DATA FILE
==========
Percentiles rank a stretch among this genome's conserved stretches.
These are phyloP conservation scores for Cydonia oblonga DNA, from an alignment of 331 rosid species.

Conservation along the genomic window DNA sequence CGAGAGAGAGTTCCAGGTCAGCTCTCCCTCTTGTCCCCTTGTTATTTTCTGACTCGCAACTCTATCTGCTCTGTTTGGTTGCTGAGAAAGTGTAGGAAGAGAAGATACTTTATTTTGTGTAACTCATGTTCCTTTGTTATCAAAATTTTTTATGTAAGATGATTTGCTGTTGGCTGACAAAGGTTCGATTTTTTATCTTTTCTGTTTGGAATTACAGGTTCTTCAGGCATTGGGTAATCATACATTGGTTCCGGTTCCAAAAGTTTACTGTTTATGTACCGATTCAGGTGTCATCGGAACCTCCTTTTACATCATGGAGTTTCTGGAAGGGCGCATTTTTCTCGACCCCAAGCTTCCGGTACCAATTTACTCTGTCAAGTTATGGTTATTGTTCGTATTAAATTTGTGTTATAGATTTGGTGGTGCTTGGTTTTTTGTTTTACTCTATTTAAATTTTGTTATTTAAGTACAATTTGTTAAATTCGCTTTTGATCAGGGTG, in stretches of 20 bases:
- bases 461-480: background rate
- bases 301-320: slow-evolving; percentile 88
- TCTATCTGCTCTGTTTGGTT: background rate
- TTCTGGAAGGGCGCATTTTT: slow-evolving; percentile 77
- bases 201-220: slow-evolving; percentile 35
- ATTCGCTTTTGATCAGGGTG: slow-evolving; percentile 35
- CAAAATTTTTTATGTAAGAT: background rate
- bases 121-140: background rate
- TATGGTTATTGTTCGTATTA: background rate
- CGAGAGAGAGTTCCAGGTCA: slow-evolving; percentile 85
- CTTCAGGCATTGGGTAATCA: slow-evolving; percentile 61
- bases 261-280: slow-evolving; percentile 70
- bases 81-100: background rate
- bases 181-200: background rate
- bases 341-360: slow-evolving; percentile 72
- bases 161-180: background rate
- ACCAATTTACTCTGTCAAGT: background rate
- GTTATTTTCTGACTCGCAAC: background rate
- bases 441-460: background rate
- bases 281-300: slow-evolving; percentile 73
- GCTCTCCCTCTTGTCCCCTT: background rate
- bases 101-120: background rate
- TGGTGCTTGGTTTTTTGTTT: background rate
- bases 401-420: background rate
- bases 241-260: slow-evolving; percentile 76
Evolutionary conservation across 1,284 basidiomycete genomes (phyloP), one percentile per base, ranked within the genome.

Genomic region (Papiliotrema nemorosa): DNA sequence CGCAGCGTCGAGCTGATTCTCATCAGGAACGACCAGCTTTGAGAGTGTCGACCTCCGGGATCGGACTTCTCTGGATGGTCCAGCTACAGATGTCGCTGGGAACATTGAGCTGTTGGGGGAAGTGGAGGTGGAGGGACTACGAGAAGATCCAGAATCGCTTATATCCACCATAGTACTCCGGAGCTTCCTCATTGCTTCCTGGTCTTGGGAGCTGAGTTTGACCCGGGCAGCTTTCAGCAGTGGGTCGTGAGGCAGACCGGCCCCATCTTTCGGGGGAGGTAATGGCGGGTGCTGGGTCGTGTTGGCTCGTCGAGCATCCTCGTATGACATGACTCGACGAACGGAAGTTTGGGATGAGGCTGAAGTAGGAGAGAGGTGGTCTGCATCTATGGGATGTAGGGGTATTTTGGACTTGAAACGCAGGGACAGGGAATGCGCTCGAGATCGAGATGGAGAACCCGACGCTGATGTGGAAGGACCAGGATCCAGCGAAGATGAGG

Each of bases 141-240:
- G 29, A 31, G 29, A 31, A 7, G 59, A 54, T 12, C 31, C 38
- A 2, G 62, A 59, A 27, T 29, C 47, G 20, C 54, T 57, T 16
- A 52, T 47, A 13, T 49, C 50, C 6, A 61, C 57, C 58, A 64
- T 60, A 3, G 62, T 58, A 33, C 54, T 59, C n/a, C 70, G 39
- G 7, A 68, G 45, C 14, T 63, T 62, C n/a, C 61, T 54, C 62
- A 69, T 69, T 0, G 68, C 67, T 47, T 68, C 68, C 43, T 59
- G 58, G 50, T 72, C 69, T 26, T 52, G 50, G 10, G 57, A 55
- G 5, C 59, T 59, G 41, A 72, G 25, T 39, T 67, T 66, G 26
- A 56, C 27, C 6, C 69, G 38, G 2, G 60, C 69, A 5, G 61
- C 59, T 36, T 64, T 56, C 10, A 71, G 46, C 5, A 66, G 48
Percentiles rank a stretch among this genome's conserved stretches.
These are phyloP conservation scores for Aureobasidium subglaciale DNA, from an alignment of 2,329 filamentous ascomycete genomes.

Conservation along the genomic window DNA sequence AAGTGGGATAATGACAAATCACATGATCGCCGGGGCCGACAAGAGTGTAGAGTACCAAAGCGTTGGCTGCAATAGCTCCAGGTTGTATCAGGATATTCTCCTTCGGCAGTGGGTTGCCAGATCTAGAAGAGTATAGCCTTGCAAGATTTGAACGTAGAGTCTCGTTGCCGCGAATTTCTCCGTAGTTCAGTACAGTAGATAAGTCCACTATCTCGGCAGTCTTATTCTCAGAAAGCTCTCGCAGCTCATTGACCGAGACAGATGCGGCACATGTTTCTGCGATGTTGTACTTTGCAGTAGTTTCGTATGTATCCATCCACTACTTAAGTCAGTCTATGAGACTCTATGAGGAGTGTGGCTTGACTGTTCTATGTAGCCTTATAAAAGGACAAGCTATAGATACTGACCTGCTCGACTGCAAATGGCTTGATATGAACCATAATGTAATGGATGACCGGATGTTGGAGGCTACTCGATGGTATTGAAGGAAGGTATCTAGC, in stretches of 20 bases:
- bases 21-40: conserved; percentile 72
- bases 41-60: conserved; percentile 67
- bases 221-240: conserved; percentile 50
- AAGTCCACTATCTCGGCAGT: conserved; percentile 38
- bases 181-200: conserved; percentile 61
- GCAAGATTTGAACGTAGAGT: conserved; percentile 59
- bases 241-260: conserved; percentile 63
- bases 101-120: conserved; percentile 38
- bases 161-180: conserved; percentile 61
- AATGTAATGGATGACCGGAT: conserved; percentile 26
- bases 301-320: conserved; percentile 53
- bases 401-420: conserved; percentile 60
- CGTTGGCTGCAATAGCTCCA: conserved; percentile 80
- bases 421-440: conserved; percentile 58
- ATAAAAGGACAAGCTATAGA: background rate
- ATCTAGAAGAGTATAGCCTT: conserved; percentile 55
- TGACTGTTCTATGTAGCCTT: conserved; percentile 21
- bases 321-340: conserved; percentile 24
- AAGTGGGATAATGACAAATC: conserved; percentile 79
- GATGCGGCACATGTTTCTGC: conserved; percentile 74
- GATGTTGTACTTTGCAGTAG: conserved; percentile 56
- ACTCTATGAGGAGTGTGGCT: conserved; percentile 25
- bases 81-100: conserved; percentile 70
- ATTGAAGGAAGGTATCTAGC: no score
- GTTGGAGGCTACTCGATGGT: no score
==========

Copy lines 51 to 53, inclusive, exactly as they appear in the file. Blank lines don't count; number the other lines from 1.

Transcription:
- bases 241-260: conserved; percentile 63
- bases 101-120: conserved; percentile 38
- bases 161-180: conserved; percentile 61